City Council actions pave way for Estes ‘loop’ deals – Loveland Reporter-Herald
Ten years after it was first proposed and more than 5 1/2 years after it was approved by a divided city council, the construction of the one-way downtown Estes Park ‘loop’ is about to go through the works. ‘tender.
Greg Muhonen, director of public works for Estes Park, told BizWest on Thursday that he expects the city to issue bids by September, with construction expected to begin in January. In the “best-case scenario”, he said, construction could take 18 months and be completed by the summer of 2024.
Escalating cost estimates had pushed back the planned completion date to the fall of 2025, prompting the city council to take two steps on Tuesday to shorten the deadline. The council approved extending the allowed duration for construction noise from 14 to 24 hours if certain criteria are met, and provided an additional $500,000 to secure matching federal funds.
Downtown Estes Park often experiences daunting summer traffic jams as tourists heading to Rocky Mountain National Park follow the US 36 route toward the Beaver Meadows Park entrance.
As part of the Downtown Loop plan, westbound US 36 traffic toward the park will use its currently designated route – west along Elkhorn Avenue through Downtown Shops and of tourist restaurants, then south and west on Moraine Avenue – but eastbound US 36 will be diverted at the Moraine Avenue curve through a new roundabout on West Riverside Drive, through a new bridge over the Big Thompson River at Ivy Street, then north on East Riverside Drive to reconnect with Elkhorn east of downtown.
With actions approved by the city on Tuesday, Muhonen said, the next steps will be to finalize the design specifications for the project, then post the project for tenders, establish dates when tenders will be taken, “and , if bids are within budget, award an award to the appropriate bidder.”
The city’s noise ordinance prohibited construction work between 9 p.m. and 7 a.m. The noise ordinance review, Muhonen said, came after an assessment of night construction versus daytime construction, and it was determined that working at night had less of an impact overall. another year of disruptive daytime work. One of the main contributors to the decision, he said, “is a restriction that does not allow the contractor to close the highway during our busy summer season.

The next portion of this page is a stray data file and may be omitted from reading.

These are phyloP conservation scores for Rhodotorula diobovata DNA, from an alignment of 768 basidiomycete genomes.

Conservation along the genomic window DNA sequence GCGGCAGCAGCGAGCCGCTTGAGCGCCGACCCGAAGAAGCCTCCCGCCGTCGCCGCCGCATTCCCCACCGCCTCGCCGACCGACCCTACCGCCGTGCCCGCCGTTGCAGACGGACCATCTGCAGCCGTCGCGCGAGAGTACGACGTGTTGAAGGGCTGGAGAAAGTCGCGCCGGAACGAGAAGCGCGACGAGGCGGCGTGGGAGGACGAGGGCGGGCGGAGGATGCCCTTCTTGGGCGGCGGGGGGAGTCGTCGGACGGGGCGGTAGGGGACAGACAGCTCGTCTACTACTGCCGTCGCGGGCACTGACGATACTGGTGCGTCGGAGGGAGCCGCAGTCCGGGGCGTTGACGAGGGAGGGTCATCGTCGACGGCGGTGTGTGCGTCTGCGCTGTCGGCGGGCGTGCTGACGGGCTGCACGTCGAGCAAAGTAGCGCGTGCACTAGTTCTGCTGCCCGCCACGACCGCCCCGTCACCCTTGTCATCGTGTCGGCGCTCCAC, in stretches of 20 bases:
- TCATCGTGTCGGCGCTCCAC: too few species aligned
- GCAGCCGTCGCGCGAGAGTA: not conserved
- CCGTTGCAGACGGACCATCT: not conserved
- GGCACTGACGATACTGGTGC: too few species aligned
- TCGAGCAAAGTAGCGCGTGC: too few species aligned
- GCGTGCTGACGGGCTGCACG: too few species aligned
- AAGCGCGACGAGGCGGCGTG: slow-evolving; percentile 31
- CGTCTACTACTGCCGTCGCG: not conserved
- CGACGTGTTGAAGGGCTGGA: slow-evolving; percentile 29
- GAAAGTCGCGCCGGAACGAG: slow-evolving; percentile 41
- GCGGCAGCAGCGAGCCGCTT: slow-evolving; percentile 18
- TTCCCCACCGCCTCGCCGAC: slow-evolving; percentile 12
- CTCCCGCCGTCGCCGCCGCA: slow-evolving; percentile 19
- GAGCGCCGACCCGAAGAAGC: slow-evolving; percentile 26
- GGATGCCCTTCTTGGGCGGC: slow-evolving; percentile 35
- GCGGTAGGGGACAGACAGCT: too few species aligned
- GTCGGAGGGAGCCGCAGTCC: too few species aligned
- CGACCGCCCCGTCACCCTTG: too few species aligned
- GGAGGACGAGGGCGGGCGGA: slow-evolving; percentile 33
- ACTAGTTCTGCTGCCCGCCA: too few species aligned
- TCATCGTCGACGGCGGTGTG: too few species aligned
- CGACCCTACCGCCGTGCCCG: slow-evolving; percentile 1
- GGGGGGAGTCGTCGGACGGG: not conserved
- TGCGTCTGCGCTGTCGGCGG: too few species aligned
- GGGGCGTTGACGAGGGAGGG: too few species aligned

“We fully understand that there would be adverse effects on neighbors,” Muhonen said, “but we also know that working over multiple years would be another frustration.”
Muhonen originally proposed to notify all residents living within a 500 meter radius of nighttime noise before construction, but the council amended the ordinance to increase the notification radius to 1,000 meters.
Muhonen pointed out that the noise ordinance review simply allows construction overnight. “It’s not a mandate or a directive,” he said, “It’s just to remove a regulatory hurdle that prohibited the option. How often will this happen? We do not know yet.
The city council‘s other action on Tuesday, the $500,000 injection, will leverage an additional $3.5 million grant offered by the Federal Highway Administration, which will also provide an additional $1 million due to the additional contribution of the city.
Muhonen pointed out that “the cost of labor has increased dramatically” as he asked the city for additional money, noting the effects of the COVID-19 pandemic, supply chain disruptions, soaring fuel costs and headline inflation. When initially approved in late fall 2016, the loop was expected to cost $17.2 million. By 2021, it had risen to $22.58 million, Muhonen said, and today it stands at $30.8 million.
The Federal Highway Administration was willing to make the additional federal funds available, provided the local agency pays 17.2% and the federal land access program covers the rest, Muhonen said. FLAP funds projects that help ease traffic to attractions such as national parks.
“You can’t put the project up for competition until you demonstrate you can afford it,” Muhonen said.
The acquisition of all rights of way and easements has already been completed, he said, including eight full properties and 28 easements. “It took a long time,” he said. “They all had to be assessed and negotiated.
“It will take more than overnight construction to get this done quickly,” Muhonen said. Other details include offering a $1 million early completion incentive to the winning contractor, getting the Colorado Department of Transportation to allow some daytime closures on portions of the route during the city’s less busy “shoulder seasons” and the completion of the roundabout at the intersection of Moraine and Riverside.
“We hope that if these accommodations are used, we could take a year off and finish in the summer of 2024,” Muhonen said. “The best-case scenario for construction is 18 months.”
This article was first published by BizWest, an independent news agency, and is published under a license agreement. © 2022 BizWestMedia LLC.